- Apr 13, 2020
- Reaction score
The point is that no carrier has been attacked since WW2, any and all American carriers could now be sunk inside of hours. So why keep building them? We could build 4 Virginia class subs or 2 Columbia class subs that have the ability to hide unlike a carrier with a perpetual bullseye on it's deck. But this is not really correct since no carrier operates alone and the real price is of the carrier group.Did the Japs have radar at Leyte GulfRudimentary radar existed and saved England. It was new and many in charge did not trust the results, what they were seeing on their own screens.Actually kid a carrier could appear out of no where in WW2 because radar and satellite tech did not exist.
Satellites you are right about.
Navy Sen. Angus King, I-Maine, warned that hypersonic missiles were a “nightmare weapon” that threatened to make carriers obsolete.
As for rising threats to the carrier, King believes hypersonic missiles are an existential threat to the Navy and urged Gilday to take the issue head on.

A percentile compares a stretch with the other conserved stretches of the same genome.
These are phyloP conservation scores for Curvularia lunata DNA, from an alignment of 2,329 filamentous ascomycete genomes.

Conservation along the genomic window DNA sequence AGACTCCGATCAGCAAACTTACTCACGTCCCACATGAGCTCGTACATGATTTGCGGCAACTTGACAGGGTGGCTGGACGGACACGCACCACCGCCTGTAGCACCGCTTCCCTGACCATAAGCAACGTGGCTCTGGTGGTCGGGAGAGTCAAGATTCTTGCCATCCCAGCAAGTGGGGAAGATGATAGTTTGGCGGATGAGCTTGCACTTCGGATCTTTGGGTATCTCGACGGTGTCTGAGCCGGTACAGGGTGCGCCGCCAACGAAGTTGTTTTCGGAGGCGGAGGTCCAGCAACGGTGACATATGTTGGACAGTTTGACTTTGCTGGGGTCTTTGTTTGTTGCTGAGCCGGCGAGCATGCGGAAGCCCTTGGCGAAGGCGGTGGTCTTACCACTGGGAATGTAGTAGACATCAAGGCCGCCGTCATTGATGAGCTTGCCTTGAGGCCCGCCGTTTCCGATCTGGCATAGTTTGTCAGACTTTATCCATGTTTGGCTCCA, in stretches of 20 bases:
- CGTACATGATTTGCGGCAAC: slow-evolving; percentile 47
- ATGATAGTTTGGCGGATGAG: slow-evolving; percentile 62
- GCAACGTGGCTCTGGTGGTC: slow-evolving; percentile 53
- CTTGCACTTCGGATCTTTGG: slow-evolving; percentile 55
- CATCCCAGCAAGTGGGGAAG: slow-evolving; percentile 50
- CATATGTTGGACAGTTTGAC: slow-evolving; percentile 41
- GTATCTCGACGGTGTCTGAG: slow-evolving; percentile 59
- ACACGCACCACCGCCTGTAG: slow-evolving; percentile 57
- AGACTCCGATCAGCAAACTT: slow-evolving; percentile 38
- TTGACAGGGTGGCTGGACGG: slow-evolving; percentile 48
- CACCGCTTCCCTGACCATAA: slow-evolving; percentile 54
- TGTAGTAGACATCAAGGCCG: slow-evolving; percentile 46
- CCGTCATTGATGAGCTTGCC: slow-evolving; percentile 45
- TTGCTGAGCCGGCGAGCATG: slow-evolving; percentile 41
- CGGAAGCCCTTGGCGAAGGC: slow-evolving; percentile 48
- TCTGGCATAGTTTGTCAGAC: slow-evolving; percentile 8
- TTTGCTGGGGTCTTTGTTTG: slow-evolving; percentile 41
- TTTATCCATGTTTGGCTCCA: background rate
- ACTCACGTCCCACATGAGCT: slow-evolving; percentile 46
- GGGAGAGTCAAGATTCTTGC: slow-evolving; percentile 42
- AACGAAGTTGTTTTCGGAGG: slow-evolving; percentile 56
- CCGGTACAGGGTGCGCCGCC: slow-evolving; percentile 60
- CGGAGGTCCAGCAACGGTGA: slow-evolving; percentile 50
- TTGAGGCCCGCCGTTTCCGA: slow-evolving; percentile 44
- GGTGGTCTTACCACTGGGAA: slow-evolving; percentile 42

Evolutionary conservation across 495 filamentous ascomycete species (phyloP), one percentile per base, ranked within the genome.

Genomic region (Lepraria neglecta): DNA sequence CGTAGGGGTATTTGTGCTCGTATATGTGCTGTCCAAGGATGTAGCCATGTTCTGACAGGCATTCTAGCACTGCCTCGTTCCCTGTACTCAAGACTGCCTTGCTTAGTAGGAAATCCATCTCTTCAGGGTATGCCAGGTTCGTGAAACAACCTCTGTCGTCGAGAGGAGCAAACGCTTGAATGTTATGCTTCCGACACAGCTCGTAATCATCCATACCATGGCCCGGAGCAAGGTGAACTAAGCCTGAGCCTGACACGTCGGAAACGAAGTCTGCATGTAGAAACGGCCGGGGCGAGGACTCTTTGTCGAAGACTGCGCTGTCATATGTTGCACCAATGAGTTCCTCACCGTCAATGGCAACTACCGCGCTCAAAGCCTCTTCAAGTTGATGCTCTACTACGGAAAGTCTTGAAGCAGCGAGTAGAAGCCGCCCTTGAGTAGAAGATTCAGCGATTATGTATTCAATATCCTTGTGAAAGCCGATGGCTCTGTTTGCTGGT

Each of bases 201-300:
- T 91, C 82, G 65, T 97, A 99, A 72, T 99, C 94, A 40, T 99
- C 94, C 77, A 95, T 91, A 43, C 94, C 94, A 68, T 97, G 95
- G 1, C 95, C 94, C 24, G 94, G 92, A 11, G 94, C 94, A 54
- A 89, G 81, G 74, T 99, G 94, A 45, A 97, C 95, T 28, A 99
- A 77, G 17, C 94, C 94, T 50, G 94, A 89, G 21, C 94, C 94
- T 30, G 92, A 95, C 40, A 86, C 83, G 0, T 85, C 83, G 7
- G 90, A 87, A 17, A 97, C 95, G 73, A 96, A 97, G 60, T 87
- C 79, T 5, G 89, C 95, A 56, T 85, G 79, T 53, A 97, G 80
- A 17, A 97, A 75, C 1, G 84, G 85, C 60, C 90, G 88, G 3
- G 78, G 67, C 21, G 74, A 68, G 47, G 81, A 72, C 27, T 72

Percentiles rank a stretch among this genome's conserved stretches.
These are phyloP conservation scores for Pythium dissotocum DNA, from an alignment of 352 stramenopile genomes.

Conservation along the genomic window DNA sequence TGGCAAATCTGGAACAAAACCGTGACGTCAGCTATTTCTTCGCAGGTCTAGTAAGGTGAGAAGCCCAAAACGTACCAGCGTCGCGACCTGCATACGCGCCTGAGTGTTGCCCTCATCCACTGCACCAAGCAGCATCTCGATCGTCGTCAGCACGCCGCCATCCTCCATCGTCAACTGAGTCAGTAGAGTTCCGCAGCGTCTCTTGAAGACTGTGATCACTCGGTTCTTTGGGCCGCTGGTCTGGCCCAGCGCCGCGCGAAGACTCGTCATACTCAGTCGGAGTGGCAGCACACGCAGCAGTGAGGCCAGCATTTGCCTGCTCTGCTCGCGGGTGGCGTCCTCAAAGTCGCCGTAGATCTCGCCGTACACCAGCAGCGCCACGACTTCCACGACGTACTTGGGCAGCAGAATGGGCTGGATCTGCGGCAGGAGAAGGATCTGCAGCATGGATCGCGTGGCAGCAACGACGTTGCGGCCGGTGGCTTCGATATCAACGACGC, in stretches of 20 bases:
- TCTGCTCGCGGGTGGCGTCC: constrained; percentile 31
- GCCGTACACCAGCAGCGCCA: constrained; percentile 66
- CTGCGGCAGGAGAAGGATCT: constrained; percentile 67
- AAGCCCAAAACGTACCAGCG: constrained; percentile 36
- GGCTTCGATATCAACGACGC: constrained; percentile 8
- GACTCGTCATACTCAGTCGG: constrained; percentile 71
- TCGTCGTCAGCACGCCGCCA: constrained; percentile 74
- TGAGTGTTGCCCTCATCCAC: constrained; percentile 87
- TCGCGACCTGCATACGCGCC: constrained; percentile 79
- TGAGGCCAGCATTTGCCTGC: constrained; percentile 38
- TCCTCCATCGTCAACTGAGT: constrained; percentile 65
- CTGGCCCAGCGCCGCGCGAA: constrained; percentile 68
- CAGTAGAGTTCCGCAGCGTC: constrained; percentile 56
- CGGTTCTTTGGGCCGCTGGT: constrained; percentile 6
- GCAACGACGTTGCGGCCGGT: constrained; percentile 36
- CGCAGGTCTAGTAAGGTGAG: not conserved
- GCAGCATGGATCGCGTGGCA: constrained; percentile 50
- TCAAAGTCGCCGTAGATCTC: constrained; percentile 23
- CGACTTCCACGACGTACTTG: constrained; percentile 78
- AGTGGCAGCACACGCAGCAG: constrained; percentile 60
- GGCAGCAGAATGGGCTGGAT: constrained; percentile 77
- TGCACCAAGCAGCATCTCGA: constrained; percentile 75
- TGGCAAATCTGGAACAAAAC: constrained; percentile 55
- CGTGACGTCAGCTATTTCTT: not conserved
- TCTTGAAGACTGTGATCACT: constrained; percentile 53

“Every aircraft carrier that we own can disappear in a coordinated attack,” King said. “And it is a matter of minutes. Murmansk, [Russia], to the Norwegian Sea is 12 minutes at 6,000 miles an hour.
“So I hope you will take back a sense of urgency to the Navy and to the research capacity and to the private sector that this has to be an urgent priority [To do what LOL? No amount of “research capacity” will give you the ability to intercept hypersonic missiles.] because otherwise we are creating a vulnerability that could in itself lead to instability.”
In an interview with Defense News, King said the speed at which the Russians and Chinese are fielding the capability worries him.
“My concern is that we are a number of years away from having that capacity, and our adversaries are within a year of deployment,” he said. “And that creates a dangerous gap, in my view. This represents a qualitative gap in offensive warfare that history tells we better figure out how to deal with, or it will mitigate our … advantage.”
King, who represents the state where half the Navy’s destroyers are produced, also said he’s concerned about the long-term viability of aircraft carriers in a world with hypersonic missiles.
“I think it does raise a question of the role of the aircraft carrier if we cannot figure a way to counter this capability,” he said. “I don’t want indefensible, $12 billion sitting ducks out there. I’m not prepared to say the carrier is obsolete, but I say that this weapon undermines the viability of the carrier.”